... The papers included healthy participants (n = 188, 35.67%) [15,16,19,21,25,28], trained or athletes (n = 183, 34.72%) [6,22,24,27,[29][30][31] and a sedentary or untrained population (n = 156, 29.60%) [17,18,20,23,26,32]. The studies analysed the effect of resistance exercise in hypoxia with a frequency of two to four times per week during 4 to 12 weeks, with a total of ten to 36 sessions. ...
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Background. Training muscle capacities in hypoxic conditions increases some manifestations, such as hypertrophy and muscle strength, due to a change in the muscle phenotype as a result of the activation of hypoxia-inducible factors (HIF). Despite the proven benefits of resistance training in hypoxic conditions that allow conjecture regarding the effectiveness in facilitating muscular capacities in different populations, there is still controversy regarding the difference between resistance training in hypoxia and normoxia. The objective of this review was to compile the present evidence and update the methods and effectiveness of resistance training in simulated hypoxia for the development of strength and muscle hypertrophy. Methodology. A systematic search for an integrative review was carried out based on the preferred reporting guidelines for systematic reviews and meta-analysis (PRISMA) in 4 stages: identification, data selection, data collection and extraction, and quality evolution. Results. Four studies (92 participants) reported benefits in strength when training in hypoxia, three (101 participants) benefits in hypertrophy, and twelve (327 participants) benefits in strength and hypertrophy. Conclusion. Based on the findings of this systematic review, it is concluded that there are positive effects on muscle size and ability to generate force after a hypoxic training programme. However, some studies did not show a statistically greater benefit than for the normoxia groups, but several methodologies have been identified that promote the benefits of hypoxia.
... Longterm or severe exposure to hypoxic conditions associated with physical activity or not, e.g., spending several weeks in the mountains while being active or just sojourning at 4000-5000 m altitude, improves oxygen transport and vascularization, but also induces muscle atrophy (Deldicque and Francaux 2013). Acute exercise sessions in hypoxia, e.g., in hypoxic rooms with recovery at sea level, is associated with improved VO 2 max, muscle hypertrophy and increased one-repetition maximum (Nishimura et al. 2010). Several mechanisms involved in those adaptations have already been uncovered such as the regulation of protein balance, the oxidative and glycolytic metabolism, the hypoxia-inducible factor (HIF)-1α pathway and targeted genes, mitochondrial biogenesis and modifications at the neuromuscular junction (Deldicque and Francaux 2013). ...
... This training strategy is quite popular in athletes as it is known to induce intramuscular adaptations related to both aerobic and anaerobic performance (Millet et al. 2010). Much less has been reported concerning the regulation of muscle mass (Manimmanakorn et al. 2013;Nishimura et al. 2010) and even less concerning the regulation of satellite cells. Only one in vivo study was found in thoroughbred horses. ...
Exercise modulates the circulating levels of the endocannabinoids ligands N-arachidonoylethanolamine (AEA) and 2-arachidonoylglycerol (2-AG) and possibly the levels of their receptors and downstream signaling in skeletal muscle. The aim of the present study was to investigate the regulation of the endocannabinoid system by several exercise paradigms in human skeletal muscle. A second aim was to compare endocannabinoid regulation in healthy and prediabetic people in response to an acute endurance exercise. Blood and muscle samples were taken before and after resistance and endurance exercise in normoxia and hypoxia to measure plasma endocannabinoid levels as well as muscle protein expression of CB1, CB2 and downstream signaling. We found that: 1) an acute resistance exercise session decreased plasma 2-AG and N-palmitoylethanolamine (PEA) levels in normoxia; 2) 4 weeks resistance training decreased plasma AEA, PEA and N-oleoylethanolamine (OEA) levels in both normoxia and hypoxia; 3) an acute moderate intensity endurance exercise increased plasma OEA levels in the healthy and prediabetic groups in normoxia and hypoxia while plasma 2-AG levels increased in the healthy group and AEA in the prediabetic group only in normoxia. The expression of the cannabinoid receptors was only marginally regulated by acute exercise, hypoxia and prediabetes and downstream signaling did not follow the changes detected in the endocannabinoid ligands. Altogether, our results suggest that resistance and endurance exercise regulate the levels of the endocannabinoid ligands and CB1 expression in opposite ways. The physiological impact of the changes observed in the endocannabinoid ligands in human skeletal muscle after exercise needs further investigation.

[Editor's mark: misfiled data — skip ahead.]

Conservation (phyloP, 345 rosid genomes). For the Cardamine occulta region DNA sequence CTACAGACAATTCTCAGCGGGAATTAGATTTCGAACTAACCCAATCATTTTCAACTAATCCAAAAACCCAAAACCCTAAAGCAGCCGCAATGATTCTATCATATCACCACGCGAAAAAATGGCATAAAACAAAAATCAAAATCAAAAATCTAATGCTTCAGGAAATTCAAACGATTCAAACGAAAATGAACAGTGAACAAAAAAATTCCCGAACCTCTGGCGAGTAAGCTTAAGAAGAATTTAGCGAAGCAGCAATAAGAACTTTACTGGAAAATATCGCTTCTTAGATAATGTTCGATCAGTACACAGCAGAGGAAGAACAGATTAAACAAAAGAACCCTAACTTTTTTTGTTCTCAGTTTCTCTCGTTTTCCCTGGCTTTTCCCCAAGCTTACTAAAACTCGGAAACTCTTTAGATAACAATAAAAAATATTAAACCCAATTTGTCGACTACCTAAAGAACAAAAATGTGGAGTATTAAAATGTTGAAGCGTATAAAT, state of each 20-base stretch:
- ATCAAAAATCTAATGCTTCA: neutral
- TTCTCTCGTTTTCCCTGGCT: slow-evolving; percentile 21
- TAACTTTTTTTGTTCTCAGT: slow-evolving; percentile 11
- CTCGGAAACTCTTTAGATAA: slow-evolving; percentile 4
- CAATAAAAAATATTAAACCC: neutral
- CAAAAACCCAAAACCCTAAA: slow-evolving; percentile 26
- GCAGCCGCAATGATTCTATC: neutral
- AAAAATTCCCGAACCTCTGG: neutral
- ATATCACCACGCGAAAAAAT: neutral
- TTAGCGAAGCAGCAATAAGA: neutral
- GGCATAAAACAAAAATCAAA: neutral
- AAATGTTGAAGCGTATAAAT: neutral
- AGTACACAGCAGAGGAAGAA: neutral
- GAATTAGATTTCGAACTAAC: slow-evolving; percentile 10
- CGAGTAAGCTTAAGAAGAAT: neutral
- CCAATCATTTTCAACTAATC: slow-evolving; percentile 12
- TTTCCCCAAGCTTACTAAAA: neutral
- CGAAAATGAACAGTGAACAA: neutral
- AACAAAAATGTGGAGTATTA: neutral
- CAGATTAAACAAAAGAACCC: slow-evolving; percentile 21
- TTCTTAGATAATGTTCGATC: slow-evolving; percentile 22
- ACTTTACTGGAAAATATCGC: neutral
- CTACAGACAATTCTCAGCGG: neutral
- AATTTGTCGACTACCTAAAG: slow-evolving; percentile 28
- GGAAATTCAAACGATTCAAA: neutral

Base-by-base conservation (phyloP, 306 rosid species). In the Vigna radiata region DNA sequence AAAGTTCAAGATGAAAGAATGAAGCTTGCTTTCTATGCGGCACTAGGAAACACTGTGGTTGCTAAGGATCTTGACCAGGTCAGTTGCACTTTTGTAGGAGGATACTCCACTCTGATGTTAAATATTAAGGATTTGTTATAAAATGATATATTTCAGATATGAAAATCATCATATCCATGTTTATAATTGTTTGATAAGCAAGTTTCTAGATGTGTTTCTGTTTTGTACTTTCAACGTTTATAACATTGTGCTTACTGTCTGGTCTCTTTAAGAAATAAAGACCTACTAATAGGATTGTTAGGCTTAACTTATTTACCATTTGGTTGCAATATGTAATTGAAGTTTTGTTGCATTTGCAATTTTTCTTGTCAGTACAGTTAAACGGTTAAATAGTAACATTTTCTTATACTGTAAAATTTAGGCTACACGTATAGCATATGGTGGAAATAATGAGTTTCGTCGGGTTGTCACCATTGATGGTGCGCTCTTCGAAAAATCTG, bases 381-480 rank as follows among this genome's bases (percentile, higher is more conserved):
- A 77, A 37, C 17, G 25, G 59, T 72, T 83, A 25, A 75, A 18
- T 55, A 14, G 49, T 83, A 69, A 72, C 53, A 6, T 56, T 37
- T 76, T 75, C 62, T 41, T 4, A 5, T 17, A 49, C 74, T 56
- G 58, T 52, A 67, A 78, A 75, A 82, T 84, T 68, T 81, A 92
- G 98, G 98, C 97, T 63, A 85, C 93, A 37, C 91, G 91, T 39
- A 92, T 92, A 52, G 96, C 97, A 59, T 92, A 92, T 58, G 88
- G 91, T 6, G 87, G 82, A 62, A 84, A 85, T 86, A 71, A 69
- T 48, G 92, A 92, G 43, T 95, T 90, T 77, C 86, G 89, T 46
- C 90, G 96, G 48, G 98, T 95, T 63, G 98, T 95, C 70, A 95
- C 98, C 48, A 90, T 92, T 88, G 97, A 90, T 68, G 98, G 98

... New insight regarding muscle strength and hypertrophy responses with resistance training performed in different levels of hypoxia is starting to form with a postulation that the combination of lower aerodynamic resistance and/or increased anaerobic metabolism enhances motor unit recruitment patterns and metabolic cost at higher altitudes [143]. In this regard, the combination of moderate hypoxia and resistance exercise has been demonstrated to improve aspects of anabolic (muscular strength and hypertrophy) [144][145][146][147][148][149] and overall body composition [134] (Table 2). These findings agree with other studies incorporating upper and lower body resistance training (70% of 1-RM, 5 × 10 repetitions) between 5 and 8 weeks that have reported a 1-2% reduction in fat mass in severe hypoxia (~ 3000-3900 m), although no statistical significance was noted when compared to resistance training in normoxia [146,149]. ...